Extensis Product Group: New additions to its Portfolio DAM family include Portfolio 5.0 for individuals, Portfolio Server 5.0 for client/server environments and Portfolio 5.0 SQL to connect organizations needing faster access to larger volumes of digital media. The new server version is scalable for creative workgroups and professionals. With the addition of SQL, Extensis has opened up the field to SQL database connectivity using Microsoft SQL Server 6.5 and 7, and Oracle 8i. All Portfolio products provide users with creative asset management, an extensive asset catalog in any file format and powerful preview thumbnails.
Imation: Media Manager is an enterprise solution supporting a 24-bit color thumbnail viewable file database, Web interaction, complete security, an "extensible" architecture, client management, online administration, a customizable interface and cross-platform compatibility with Windows 95, 98 and NT or Macintosh.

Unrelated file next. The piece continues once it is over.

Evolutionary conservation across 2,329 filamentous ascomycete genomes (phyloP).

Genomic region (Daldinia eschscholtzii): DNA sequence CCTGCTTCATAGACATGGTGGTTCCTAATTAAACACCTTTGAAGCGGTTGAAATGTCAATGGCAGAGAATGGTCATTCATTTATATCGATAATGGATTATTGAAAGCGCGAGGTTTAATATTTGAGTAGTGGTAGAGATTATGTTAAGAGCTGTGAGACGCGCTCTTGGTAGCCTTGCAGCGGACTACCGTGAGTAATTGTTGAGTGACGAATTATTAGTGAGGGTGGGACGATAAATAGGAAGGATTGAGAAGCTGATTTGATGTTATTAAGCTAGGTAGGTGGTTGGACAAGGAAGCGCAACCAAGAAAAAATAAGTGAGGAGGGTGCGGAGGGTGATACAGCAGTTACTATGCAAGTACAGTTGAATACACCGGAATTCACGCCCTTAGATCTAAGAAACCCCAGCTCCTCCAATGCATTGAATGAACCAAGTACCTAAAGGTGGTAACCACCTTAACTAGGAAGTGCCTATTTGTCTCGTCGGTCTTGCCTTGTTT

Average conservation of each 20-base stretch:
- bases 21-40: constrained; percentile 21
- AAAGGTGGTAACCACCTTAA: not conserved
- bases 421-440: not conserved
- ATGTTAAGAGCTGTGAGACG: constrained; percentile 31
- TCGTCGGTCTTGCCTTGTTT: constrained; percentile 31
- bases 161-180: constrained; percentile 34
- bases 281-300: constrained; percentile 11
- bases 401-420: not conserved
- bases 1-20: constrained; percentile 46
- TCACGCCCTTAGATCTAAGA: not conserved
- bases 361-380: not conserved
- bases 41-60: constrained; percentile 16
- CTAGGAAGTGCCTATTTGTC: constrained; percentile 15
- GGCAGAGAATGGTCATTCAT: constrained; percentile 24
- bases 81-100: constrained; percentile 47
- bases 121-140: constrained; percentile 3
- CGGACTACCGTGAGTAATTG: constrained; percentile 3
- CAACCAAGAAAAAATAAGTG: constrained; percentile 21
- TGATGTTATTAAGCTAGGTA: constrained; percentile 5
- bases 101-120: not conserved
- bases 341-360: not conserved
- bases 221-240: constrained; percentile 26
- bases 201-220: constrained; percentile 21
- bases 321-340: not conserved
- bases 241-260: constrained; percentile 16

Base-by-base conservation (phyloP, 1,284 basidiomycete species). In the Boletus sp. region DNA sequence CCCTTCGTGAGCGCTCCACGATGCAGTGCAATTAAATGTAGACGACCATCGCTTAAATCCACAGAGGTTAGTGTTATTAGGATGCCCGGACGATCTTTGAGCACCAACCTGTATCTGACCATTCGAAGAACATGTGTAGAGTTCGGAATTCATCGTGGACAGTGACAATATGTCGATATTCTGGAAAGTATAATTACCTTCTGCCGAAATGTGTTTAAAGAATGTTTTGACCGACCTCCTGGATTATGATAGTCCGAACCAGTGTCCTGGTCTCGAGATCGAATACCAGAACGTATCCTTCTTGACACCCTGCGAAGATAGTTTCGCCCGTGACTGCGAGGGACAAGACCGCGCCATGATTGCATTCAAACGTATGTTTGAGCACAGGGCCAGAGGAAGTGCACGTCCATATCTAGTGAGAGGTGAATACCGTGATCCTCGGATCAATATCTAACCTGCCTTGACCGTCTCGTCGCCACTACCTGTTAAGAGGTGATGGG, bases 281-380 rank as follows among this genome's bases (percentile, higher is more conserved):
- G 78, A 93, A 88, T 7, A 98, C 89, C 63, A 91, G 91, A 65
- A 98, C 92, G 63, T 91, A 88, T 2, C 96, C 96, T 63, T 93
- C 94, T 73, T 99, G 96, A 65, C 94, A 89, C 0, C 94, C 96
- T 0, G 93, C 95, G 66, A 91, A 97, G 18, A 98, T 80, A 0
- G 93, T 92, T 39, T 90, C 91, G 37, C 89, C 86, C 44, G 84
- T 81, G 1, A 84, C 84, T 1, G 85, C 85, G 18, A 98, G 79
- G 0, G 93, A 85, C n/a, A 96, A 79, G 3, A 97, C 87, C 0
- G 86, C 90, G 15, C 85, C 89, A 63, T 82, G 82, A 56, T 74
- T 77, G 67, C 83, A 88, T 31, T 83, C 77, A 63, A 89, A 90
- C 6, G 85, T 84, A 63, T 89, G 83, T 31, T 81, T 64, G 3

Iterated Systems: MediaBin is a cross-media solution for image production, repurposing and distribution. As an NT-based, mid-tier application server solution, it is designed to support high-volume image processing for large numbers of distributed clients. Currently, MediaBin's patent-pending image tracking system enables users to precisely control the company's image assets.
Marcus Technologies: WebDLMS/ Telescope.web is a customizable, Web browser-based front-end interface that provides connectivity to North Plains' TeleScope 1.3, Telescope Pro and Imation's Media Manager. Additional components include StorageLink, a database-driven archiving solution; and iStore Reader, which provides cross-platform networked DVD or CD-ROM jukebox solutions.
eBusiness Technologies: MediaBank has been in the DAM business even before the acro-nym. Its family of solutions now includes Engenda, a turnkey, XML-enabled content management and workflow automation solution, and the DynaBase dynamic Web publishing platform. In combination with other tools from eBusiness Technologies, MediaBank supports the increased needs of Web-based publishing.
Media Bridge: At its heart is media.sphere, with ancillary products ranging from profile.server to content.server. Media.sphere is a DAM system boasting "intelligent" indexing and search designed to handle all digital objects from images to video.